- Your Social Security Number can be used to open a new bank account and that person can open credit cards on that account without paying back the debt. This could damage your credit score.
- Your SSN could be used for employee-related identity fraud, where another person not authorized to work in the US could use your number to get employed.
- Your SSN could be used to commit a crime by giving your number to law enforcers if they are caught and you could have a criminal activity record under your name.
- The scammer could use your SSN to get your tax refund.
- Your SSN could be used to claim medical benefits and this could taint your personal medical records.
What to do if you gave your Social Security Number to a scammer
- Ensure you report the scam or fraud to the SSA (Social Security Administration) at https://oig.ssa.gov/report/
- Monitor your credit report and bank transaction statements for any suspicious activities and transactions that you did not make
- Immediately notify the three credit bureaus of the potential exposure and freeze your credit. If you freeze your credit, no organization will be able to access your report, which means scammers won’t be able to open a new account in your name. It is completely free to freeze your credit.
- Use an identity monitoring tool to be alerted when someone has fraudulently used your SSN.
As an effective way to ensure a scammer hasn’t exploited your Social Security Number, both identitytheft.gov and usa.gov recommend monitoring your financial accounts, credit reports and freezing your credit reports.
In our experience, we found it extremely time consuming and tedious to do on our own. In order to address this problem, we researched solutions for this. After numerous tests, comparisons, and reviews, with Aura, we were able to maintain 24/7 monitoring over our social security number, financial accounts, and credit reports way more efficiently.
To further protect you in case you’ve already given out your personal info, Aura also provides:
- Consistent monitoring of your SSN for people using your security number
- Freezing your credit with one click to prevent loans from being taken in your name
- A personal case manager and 24/7 support to help you recover from any identity theft problems.
Users will also get a $1M insurance policy and stolen funds reimbursement ensuring the safety of our finances incase a scammer got hold of our financial accounts
If you gave your bank information to a scammer, the severity of the scam they can perform depends on what other information they may have. If someone ONLY has your bank account number, they won’t be able to do much damage with it.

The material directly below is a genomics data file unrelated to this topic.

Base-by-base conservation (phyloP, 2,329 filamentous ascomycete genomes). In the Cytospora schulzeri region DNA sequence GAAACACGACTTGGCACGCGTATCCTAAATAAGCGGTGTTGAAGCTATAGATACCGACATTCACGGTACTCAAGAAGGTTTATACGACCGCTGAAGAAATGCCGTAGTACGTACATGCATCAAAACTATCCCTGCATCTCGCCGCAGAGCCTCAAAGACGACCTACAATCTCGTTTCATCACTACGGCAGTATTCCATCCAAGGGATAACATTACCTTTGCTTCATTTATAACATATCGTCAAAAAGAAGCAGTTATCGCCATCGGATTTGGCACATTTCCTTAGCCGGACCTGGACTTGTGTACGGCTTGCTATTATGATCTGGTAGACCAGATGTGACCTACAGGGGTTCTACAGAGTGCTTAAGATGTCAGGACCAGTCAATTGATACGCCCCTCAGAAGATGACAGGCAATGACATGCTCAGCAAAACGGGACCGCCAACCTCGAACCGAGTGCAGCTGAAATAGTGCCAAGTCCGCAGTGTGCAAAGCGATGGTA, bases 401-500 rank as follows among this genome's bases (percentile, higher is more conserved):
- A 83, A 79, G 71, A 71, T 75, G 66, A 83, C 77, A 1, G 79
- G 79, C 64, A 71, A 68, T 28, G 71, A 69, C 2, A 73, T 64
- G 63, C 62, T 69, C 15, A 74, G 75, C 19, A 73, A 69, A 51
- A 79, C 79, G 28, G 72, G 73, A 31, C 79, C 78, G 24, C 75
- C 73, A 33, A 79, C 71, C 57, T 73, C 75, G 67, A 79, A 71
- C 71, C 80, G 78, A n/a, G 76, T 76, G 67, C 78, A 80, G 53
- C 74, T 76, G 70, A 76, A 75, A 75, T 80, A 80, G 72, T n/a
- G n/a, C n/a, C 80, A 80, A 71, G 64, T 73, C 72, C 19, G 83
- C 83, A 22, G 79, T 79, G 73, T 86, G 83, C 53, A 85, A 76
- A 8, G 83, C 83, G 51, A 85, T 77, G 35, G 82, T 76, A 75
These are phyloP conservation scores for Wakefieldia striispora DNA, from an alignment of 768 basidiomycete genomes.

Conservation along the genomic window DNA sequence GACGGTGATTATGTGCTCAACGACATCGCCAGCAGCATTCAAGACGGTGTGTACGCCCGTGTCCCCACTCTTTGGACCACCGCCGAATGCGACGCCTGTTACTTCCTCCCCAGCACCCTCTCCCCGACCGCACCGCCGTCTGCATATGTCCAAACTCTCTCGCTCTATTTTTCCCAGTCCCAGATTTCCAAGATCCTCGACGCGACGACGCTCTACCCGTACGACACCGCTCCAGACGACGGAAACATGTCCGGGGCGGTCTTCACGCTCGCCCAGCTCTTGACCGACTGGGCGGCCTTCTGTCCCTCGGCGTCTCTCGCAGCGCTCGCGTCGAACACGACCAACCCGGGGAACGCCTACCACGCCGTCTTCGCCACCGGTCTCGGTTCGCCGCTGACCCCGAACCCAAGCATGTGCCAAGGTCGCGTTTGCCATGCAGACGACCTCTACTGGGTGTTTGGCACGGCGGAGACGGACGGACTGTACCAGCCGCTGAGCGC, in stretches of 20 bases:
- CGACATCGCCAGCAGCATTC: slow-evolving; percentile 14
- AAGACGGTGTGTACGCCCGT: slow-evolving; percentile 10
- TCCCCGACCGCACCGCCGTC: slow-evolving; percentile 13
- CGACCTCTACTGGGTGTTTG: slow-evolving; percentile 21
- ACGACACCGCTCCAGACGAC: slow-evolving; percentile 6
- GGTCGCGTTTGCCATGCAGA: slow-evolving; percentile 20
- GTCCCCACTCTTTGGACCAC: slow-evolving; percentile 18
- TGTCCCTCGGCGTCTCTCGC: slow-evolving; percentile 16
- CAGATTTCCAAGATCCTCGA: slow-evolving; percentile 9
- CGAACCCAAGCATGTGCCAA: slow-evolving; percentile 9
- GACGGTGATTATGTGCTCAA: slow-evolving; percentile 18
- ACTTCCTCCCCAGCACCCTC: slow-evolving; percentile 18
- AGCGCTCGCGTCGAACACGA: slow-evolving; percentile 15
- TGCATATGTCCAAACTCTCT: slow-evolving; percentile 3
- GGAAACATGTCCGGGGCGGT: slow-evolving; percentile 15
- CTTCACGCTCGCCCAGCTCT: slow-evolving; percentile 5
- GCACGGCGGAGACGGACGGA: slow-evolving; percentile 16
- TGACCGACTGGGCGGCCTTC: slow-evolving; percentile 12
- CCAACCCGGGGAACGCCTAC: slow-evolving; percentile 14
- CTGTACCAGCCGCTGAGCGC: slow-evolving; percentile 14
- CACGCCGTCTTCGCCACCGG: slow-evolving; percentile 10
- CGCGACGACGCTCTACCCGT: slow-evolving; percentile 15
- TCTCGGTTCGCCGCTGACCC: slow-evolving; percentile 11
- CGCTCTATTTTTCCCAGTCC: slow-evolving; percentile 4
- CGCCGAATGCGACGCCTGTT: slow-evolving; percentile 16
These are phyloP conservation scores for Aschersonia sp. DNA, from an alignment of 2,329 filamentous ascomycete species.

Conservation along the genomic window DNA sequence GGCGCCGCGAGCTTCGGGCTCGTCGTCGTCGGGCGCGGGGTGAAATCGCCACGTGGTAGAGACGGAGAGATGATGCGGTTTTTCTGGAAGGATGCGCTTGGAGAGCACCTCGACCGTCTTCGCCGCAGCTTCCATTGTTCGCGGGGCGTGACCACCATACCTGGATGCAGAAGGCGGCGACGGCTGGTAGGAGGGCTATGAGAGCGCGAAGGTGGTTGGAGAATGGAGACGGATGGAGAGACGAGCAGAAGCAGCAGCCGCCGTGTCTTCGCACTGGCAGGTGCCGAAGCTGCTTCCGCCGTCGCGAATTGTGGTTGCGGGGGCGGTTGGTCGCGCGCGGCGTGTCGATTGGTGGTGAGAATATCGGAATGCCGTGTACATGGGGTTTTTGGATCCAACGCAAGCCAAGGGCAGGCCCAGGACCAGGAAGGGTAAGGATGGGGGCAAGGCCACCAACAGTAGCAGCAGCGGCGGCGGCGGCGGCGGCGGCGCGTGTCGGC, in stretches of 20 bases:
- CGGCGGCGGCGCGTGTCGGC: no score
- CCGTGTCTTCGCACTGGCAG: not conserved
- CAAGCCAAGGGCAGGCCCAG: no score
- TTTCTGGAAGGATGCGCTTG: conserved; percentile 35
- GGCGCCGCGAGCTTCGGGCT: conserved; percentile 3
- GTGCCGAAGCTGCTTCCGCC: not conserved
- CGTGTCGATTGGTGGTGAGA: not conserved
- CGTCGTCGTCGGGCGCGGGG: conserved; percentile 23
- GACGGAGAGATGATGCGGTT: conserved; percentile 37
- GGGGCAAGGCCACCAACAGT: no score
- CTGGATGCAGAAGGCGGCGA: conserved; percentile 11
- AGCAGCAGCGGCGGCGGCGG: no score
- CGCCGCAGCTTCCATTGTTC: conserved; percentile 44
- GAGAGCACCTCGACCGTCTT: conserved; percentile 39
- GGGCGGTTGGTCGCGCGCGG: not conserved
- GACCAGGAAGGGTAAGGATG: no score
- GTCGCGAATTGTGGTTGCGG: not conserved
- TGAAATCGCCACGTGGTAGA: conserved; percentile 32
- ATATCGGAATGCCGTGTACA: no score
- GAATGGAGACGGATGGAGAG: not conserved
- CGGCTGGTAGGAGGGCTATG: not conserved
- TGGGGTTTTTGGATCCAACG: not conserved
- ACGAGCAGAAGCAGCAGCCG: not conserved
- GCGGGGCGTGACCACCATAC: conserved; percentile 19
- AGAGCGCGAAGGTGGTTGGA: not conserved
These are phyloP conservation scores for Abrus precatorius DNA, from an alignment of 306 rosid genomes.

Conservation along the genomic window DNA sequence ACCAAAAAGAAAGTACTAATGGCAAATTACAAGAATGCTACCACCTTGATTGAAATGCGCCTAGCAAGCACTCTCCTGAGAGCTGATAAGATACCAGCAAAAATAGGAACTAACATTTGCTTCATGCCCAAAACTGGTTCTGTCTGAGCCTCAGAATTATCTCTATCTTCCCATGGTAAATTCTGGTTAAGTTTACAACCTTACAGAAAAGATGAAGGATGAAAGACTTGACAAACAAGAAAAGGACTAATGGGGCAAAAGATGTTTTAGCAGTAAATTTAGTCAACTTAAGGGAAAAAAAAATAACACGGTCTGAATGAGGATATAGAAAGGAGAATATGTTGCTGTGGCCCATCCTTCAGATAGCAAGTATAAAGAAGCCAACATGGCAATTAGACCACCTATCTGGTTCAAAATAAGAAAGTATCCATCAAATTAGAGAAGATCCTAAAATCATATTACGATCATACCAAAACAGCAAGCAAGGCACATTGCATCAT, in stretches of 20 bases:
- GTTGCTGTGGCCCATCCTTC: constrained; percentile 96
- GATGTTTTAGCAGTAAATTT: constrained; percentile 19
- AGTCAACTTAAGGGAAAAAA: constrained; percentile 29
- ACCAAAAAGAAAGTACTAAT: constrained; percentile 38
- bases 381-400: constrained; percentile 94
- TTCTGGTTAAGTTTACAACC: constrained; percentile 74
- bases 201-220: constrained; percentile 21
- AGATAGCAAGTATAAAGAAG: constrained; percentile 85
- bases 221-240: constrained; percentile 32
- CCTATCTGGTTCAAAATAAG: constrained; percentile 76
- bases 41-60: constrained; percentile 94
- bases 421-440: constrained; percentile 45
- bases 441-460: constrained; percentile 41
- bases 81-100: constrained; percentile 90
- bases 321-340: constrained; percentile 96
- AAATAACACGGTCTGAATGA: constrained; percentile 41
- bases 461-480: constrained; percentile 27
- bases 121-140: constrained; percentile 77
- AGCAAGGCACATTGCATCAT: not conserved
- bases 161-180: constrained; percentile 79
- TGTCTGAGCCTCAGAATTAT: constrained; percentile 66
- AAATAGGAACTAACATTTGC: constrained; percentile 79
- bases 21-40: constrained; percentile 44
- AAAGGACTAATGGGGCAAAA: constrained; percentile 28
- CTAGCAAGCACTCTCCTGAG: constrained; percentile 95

Combined with your other personal information, however, they WILL be able to commit financial fraud against you.
The main scams that someone can perform with your bank information would be ACH fraud and check frauds.
ACH (Automated Clearing House) fraud occurs when someone sets up an ACH payment using your 1bank number and 2routing number. When an ACH payment is set up, scammers will be able to purchase items and even send money through participating platforms. Some platforms that allow ACH payments include Venmo, Paypal, and Amazon.
Check frauds can occur when a scammer impersonates you in order to get checks under your name. If a scammer has your bank information and your other personal information, there is always a chance that a scammer may call up your bank and order checks under your name after providing your verification details. So if a scammer has your bank number and verification details (such as your full name, residential address or security question answers), you could be in trouble.
1 Bank Account Number: Your bank account number is the number assigned to you when you open a bank account. Bank account number is unique to you.
2 Routing Number: A nine-digit code to identify the financial institution where you opened your account.
What to do if a scammer has your bank information
- Report the fraud to the FTC at www.reportfraud.ftc.gov
- Diligently monitor your bank account for any transactions you don’t recognize. If an unknown transaction is listed in your charges, contact your bank right away.
- Notify your bank if you suspect a scammer has your bank information and inform them of any unknown transactions. Thankfully, your bank will normally not hold you responsible if you contact them within 60 days of the transaction.
Credit Card Number
A total of 389,737 credit card fraud cases were reported in the Consumer Sentinel Network Data Book in 2021, making it the second most common type of identity theft fraud in the USA.
Typically, scammers will use your credit card details to go on spending sprees and maximize your spending limit before discarding the card.
While some banks require multi-step authentication for purchases to go through, there are other systems where these additional security measures are not required which allows scammers to exploit your card.
In some cases, scammers may even sell your credit card information on the dark web. These scams usually require scammers to compile tons of credit card details to get money for hundreds of credit card details simultaneously.
What to do if a scammer has your credit card number
- Diligently monitor your bank statement for any transactions you don’t recognize. If an unknown transaction is listed in your charges, contact your bank right away.
- Notify your bank if you suspect a scammer has your credit card information and cancel your credit cards right away.
- Inform your banks and credit unions of any unknown transactions. Remember, your bank will usually not hold you responsible if you contact them within 60 days of the transaction, so the sooner you catch a fraudulent transaction, the better.